“Many of our lectures are geared toward a particular type of plant or toward a particular season, fall blooming plants, fall colors, or toward particular types of plants: Magnolias, rhododendrons, hydrangeas, there’s a tremendous diversity within those plants, too,” White said.
Other greenhouses on the property are devoted to carnivorous plants, all manner of flowering plants, various varieties of rhododendron and landscaping shrubs and rare plants from as far away as Russian, China, India and Tibet.
“There are things here you won’t find in any other nursery,” said General Manager Irv Paulus said in his office next to a large garage of tables and scales that serves as a packing and shipping area. Paulus has a long background in marketing and sales for companies like Welch Foods, Lipton Tea and Sara Lee.
“When Hank died in 2009, the family didn’t have any interest in continuing the nursery and wanted to sell the property, I stayed on until we could get a buyer,” Paulus explained.
“One of the things we wanted to do was utilize the big house that’s here. It made sense, and it’s an asset, so we will hold staff meetings here and we’re turning one room into a library. Garden clubs can come in and use this space, and we don’t charge very much for it,” he said, adding that the meetings usually lead to club members shopping at the nursery.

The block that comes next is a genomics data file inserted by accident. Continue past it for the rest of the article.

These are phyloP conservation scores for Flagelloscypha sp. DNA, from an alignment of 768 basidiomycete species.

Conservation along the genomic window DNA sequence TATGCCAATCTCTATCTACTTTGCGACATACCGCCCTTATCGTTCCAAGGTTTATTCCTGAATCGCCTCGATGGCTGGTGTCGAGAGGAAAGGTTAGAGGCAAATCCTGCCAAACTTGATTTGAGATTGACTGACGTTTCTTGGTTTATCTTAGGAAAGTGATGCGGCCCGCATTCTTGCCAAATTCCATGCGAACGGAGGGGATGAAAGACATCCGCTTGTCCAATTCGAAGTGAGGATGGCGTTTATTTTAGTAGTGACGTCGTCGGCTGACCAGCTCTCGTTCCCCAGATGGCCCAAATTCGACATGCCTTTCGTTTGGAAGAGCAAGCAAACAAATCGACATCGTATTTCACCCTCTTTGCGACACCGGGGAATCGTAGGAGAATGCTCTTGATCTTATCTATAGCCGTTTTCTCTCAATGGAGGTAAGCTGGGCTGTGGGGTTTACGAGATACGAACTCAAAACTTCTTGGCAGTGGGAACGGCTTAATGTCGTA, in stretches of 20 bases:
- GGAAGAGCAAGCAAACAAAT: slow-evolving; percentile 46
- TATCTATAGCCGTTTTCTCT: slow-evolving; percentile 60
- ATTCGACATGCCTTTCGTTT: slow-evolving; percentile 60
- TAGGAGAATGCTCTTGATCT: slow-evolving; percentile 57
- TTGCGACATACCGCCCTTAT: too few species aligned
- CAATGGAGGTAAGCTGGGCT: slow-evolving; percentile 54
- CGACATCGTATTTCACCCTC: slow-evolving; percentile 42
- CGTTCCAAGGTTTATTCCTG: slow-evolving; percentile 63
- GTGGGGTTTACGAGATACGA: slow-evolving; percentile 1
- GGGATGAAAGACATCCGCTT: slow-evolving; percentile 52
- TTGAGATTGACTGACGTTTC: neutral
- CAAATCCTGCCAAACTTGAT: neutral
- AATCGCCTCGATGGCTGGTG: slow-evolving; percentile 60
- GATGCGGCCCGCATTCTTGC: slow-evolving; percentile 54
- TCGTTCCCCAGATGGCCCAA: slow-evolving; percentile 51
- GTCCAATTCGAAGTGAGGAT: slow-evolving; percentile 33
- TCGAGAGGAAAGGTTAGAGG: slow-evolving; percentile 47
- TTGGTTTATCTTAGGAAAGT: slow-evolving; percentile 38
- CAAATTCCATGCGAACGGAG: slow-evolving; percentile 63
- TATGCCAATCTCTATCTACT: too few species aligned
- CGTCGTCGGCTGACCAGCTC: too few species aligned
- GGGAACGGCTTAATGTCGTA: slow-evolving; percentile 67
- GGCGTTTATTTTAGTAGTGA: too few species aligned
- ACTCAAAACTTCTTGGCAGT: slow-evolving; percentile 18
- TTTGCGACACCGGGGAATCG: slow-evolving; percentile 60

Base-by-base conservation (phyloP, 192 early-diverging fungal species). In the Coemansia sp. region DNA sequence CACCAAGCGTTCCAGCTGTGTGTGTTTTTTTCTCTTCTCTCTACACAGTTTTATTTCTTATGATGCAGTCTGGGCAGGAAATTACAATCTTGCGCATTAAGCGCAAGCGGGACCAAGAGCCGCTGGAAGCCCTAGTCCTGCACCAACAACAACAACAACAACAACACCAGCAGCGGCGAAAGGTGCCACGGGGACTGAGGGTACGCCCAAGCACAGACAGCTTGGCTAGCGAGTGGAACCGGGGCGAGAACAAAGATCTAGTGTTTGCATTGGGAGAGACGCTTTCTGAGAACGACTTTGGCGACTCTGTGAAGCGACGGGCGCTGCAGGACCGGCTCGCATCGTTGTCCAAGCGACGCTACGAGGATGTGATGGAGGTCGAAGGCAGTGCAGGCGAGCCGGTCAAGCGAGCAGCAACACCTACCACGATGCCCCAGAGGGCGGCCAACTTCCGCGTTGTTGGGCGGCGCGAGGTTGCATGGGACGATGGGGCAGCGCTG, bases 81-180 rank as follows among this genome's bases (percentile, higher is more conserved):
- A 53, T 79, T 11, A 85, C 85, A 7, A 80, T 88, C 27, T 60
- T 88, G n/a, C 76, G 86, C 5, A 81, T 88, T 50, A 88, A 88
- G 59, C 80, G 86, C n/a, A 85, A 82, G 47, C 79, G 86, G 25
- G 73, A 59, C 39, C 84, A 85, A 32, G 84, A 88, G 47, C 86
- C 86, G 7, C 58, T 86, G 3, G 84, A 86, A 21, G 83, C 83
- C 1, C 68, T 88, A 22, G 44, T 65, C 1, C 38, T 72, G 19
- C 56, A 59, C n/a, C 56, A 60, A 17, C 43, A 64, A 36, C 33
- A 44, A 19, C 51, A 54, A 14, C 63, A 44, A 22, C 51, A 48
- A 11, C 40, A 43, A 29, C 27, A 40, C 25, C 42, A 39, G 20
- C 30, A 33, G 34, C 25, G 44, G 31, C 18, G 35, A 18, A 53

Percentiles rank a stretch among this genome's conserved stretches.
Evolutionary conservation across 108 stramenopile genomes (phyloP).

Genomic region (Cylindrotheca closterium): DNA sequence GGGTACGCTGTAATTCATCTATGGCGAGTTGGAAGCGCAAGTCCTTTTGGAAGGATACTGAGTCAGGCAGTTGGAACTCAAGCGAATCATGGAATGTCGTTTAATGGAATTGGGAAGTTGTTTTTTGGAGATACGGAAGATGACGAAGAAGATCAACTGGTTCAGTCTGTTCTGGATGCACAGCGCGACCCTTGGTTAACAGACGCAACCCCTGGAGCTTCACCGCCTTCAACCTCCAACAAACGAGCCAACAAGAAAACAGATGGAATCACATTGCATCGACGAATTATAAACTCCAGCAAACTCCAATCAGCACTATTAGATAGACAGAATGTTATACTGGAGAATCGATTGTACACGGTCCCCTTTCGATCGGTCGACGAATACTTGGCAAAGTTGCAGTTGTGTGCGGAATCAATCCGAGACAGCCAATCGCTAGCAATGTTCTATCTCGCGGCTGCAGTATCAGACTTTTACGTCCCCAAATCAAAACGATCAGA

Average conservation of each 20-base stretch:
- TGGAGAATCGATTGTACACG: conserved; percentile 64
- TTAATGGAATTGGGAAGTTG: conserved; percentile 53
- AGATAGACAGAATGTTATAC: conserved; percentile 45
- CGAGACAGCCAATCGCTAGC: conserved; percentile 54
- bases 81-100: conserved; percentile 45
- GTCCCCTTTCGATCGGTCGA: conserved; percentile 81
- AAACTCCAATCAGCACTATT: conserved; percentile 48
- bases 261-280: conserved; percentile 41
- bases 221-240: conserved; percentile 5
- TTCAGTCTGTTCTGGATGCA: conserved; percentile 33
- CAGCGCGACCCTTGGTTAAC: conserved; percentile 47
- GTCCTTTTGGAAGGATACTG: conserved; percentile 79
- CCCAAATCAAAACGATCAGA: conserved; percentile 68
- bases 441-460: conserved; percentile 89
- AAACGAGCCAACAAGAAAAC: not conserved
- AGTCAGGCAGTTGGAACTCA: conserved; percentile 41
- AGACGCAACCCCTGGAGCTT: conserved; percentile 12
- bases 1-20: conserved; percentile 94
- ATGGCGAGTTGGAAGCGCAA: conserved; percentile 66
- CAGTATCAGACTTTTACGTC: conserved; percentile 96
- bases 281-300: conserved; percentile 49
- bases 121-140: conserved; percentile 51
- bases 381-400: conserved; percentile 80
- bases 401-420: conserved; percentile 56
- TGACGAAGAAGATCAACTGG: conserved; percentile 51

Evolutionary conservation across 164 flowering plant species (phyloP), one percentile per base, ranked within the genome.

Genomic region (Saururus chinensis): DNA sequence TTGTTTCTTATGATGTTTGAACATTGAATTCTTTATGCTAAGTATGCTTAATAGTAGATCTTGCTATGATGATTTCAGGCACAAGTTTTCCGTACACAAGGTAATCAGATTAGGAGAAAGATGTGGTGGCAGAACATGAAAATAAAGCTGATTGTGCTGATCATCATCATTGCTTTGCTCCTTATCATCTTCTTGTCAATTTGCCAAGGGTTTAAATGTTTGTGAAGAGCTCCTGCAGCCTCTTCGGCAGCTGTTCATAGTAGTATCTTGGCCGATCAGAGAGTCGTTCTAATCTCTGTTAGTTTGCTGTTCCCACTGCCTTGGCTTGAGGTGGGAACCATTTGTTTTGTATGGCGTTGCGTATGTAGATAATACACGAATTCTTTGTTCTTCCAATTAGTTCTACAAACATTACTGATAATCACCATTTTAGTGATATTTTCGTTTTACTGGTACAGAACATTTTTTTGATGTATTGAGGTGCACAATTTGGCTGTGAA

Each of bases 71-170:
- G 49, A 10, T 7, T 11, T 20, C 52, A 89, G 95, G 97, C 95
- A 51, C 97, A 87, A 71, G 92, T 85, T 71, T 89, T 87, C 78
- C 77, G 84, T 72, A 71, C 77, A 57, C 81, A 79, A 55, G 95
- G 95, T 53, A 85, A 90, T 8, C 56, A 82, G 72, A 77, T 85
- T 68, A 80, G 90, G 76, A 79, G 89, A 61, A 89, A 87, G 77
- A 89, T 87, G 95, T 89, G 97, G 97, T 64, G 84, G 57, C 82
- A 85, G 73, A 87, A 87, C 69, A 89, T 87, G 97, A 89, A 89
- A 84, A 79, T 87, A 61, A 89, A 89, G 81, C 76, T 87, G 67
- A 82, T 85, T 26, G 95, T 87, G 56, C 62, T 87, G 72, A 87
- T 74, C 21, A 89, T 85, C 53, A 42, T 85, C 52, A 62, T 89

Paulus further detailed RareFind’s niche in the nursery industry. “One of the things we do is grow a tremendous number of plants ourselves. But unlike a normal garden center, if something doesn’t sell we don’t get rid of it. One of the niches we have developed is our plant-specific greenhouses, like ones devoted exclusively to witch hazel, and one devoted to carnivorous plants.”
The RareFind 2015 catalog, he said, “is just a small representation of what we have here. Our website has a lot more plants on it, and we didn’t really get the website up to speed until 2004, then we saw tremendous growth over that time and had very strong growth up until the middle of 2009 when everything went down, but we were able to stay afloat because Mr. Hamill purchased this facility and he was able to put a little bit of infrastructure back in.”